Vancouver Gamebreaker: Ryan Kesler

The all-out, all-the-time approach of Ryan Kesler has made him a player the Canucks covet and opponents fear.

Tuesday, 13.04.2010 / 1:04 PM / Features
By Dave Lozo
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Vancouver Gamebreaker: Ryan Kesler
The all-out, all-the-time approach of Ryan Kesler has made him a player the Canucks covet and opponents fear.

One of the most memorable moments of the 2010 Winter Olympics was Ryan Kesler's all-out effort and acrobatic empty-net goal that sealed a 5-3 victory for Team USA against Canada during the preliminary round.

Kesler blocked countless shots and came up big in crunch time in a game he guaranteed the U.S. team would win. It's that sort of toughness, brashness and ability that have come to the forefront for the Vancouver Canucks this season and resulted in Kesler receiving a six-year contract extension through 2015-16.

"Ryan Kesler has excelled as a two-way player and in his role as an alternate captain," Canucks GM Mike Gillis said. "Ryan has showcased his ability to perform under extreme pressure and we are looking forward to continuing to see Ryan develop into one of the League's premier players."

Kesler's took his game to new heights this season, and he could be the difference between the Canucks failing to get past the second round for the fourth time in five seasons and winning a Stanley Cup.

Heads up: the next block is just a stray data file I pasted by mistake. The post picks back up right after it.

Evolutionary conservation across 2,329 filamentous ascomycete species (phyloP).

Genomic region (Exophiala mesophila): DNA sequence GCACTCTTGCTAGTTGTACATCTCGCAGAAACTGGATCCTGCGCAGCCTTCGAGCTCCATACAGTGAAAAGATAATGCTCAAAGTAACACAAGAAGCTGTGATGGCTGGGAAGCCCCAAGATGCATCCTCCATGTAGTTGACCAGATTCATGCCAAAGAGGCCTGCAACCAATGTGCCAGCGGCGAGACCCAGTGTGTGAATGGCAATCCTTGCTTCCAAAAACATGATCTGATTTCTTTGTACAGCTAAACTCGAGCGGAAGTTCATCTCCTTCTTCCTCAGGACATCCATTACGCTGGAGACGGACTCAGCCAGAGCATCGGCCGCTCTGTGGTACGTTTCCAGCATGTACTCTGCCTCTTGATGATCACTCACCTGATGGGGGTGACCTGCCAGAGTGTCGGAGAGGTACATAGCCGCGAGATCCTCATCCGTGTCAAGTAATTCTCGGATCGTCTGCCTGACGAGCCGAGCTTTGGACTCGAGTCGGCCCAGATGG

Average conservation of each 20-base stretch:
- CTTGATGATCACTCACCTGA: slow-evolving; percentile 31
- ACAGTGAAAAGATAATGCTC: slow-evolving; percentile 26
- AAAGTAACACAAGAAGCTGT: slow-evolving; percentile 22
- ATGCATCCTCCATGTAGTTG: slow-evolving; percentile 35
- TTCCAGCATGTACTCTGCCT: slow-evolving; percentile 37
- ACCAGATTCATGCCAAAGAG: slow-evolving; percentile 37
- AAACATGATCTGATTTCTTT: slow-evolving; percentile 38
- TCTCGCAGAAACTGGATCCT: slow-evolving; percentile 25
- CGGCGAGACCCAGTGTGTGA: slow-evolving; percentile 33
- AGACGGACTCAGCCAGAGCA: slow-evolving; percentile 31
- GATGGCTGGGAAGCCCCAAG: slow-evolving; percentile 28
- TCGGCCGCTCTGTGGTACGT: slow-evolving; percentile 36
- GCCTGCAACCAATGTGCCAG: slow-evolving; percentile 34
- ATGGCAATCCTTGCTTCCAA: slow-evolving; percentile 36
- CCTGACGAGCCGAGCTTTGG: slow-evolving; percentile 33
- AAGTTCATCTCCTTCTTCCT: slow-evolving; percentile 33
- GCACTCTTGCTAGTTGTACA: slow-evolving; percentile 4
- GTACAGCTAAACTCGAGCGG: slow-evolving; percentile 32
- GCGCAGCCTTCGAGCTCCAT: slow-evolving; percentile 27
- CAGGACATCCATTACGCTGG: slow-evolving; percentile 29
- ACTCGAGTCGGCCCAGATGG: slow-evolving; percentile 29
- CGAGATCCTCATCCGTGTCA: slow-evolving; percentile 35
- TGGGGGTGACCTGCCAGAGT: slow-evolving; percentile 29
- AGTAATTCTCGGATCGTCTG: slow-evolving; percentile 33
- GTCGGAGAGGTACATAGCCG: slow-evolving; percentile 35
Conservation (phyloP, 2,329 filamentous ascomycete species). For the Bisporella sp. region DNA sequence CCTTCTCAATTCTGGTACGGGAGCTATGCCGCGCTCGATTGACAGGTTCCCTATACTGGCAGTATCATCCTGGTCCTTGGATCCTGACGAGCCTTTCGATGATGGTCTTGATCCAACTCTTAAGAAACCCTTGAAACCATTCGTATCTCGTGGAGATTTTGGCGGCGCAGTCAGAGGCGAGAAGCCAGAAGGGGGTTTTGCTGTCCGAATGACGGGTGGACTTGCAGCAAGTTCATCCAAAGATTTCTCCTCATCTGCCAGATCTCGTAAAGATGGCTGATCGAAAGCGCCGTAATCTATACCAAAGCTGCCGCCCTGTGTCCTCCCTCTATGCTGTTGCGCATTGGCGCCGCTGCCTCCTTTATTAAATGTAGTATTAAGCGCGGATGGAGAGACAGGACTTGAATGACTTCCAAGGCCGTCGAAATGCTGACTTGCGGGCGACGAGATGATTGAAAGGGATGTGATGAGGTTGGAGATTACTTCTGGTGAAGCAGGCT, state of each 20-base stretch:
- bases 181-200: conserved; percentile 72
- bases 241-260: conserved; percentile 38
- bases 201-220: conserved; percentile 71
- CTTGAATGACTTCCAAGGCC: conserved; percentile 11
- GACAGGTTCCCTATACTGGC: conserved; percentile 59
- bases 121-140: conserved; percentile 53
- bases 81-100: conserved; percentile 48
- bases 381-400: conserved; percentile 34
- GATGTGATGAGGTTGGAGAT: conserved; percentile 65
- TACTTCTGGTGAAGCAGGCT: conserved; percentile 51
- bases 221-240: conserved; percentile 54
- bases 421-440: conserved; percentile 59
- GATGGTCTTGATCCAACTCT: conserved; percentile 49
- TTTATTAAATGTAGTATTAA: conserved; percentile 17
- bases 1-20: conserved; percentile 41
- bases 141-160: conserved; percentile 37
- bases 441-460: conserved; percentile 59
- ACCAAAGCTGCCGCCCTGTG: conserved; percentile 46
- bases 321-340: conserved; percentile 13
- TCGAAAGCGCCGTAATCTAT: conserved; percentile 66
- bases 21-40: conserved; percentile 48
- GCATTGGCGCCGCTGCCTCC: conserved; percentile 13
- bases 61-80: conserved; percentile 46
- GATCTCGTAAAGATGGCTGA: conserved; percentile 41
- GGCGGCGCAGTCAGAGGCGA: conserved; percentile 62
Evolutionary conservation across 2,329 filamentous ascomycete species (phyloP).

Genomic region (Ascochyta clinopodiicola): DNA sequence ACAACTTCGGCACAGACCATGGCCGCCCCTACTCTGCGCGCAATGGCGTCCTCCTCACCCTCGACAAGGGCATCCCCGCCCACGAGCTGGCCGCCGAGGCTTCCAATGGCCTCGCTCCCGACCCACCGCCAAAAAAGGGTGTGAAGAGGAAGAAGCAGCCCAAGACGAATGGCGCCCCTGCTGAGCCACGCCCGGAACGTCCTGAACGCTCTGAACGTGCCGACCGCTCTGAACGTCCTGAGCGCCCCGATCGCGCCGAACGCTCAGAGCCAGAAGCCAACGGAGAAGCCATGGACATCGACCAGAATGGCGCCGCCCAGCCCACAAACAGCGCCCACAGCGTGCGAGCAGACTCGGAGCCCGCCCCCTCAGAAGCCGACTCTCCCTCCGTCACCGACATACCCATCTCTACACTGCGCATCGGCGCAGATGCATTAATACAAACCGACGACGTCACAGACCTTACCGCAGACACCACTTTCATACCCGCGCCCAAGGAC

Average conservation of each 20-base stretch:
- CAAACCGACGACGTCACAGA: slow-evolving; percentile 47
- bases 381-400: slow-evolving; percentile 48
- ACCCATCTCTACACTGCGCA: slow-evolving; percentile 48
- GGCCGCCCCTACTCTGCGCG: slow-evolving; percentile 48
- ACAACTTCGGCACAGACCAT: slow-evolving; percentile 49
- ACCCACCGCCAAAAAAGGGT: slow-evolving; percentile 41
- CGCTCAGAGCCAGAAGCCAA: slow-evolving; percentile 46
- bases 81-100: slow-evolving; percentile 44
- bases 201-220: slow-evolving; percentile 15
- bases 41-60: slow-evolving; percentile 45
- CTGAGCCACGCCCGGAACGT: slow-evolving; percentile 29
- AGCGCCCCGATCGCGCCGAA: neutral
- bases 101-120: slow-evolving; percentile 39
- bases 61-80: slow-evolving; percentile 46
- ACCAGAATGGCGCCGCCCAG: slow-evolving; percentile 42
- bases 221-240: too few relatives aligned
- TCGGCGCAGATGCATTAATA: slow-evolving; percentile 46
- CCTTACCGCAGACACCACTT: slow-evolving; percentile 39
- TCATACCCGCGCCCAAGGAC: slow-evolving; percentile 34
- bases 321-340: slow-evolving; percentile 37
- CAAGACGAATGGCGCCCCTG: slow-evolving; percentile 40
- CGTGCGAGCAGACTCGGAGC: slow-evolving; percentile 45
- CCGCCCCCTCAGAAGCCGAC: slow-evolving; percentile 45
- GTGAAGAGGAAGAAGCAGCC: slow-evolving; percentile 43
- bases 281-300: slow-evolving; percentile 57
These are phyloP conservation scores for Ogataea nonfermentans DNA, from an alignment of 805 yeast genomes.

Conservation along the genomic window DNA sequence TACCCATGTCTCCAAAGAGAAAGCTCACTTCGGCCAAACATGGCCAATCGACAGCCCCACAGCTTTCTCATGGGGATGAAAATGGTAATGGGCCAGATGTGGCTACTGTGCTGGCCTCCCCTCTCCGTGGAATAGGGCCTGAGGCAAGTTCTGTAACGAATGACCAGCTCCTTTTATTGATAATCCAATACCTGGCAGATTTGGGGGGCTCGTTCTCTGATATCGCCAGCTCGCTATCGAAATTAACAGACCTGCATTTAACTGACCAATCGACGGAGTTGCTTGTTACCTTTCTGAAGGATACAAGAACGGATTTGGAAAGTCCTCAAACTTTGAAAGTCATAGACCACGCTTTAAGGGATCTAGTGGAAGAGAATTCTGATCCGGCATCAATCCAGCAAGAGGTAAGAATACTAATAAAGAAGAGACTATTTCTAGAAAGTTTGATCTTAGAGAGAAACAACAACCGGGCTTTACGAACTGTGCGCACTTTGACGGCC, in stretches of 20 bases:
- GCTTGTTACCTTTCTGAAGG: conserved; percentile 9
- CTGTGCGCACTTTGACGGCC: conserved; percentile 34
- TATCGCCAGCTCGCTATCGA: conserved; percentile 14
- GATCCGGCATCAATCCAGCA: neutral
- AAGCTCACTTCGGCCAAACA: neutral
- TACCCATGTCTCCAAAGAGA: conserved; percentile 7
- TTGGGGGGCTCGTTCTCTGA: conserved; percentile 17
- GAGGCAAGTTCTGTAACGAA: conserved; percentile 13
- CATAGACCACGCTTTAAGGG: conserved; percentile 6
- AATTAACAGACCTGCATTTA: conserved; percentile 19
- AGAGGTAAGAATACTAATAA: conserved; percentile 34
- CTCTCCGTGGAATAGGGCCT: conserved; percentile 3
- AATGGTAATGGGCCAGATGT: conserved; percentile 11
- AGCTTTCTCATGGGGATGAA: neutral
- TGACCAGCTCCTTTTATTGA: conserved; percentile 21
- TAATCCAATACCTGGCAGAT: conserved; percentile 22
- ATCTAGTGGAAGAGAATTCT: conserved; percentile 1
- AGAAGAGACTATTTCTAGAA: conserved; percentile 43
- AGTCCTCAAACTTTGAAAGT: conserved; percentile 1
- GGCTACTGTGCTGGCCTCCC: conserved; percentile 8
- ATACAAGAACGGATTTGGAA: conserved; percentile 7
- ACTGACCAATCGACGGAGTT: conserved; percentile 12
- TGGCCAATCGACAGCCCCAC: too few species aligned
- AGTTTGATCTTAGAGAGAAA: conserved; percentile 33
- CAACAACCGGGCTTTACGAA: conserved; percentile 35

The 25-year-old center from Livonia, Mich., had a career-high 75 points in 82 games. It's the best total on the Canucks among players not named Sedin. He's second among forwards on the team with 73 blocked shots, and his 2:39 of shorthanded ice time per game ranks third among Canucks forwards.

Just like at the Olympics, Kesler can do it all.

"He's right up there with (Roberto Luongo) and (Daniel and Henrik Sedin) as the backbone of our organization," defenseman Kevin Bieksa said. "I've been with 'Kes' for about six years now and seen him grow from the minors into playing on the third or fourth line to being one of the best players on the team. He's had tremendous growth over the past five or six years, he's a great player, huge in the dressing room, and we're all very happy for him."

"He's always had a good skill set of speed, puck control, a good shot, and a willingness to do the harder things like go to the tougher areas and block the shots," Canucks coach Alain Vigneault said. "I think every year he's progressed and he's one of the best two-way players in the League."

Not only is Kesler reliable defensively and a threat offensively, he also has a sandpaper quality to his game. He possesses the ability to get under the skin of opponents, a quality that can come in handy during the playoffs.

"You'd rather have him on your team than against you," Luongo said. "He gets underneath players' skin and gets them off their game and those are little things that you don't notice, but they are very effective when he does that."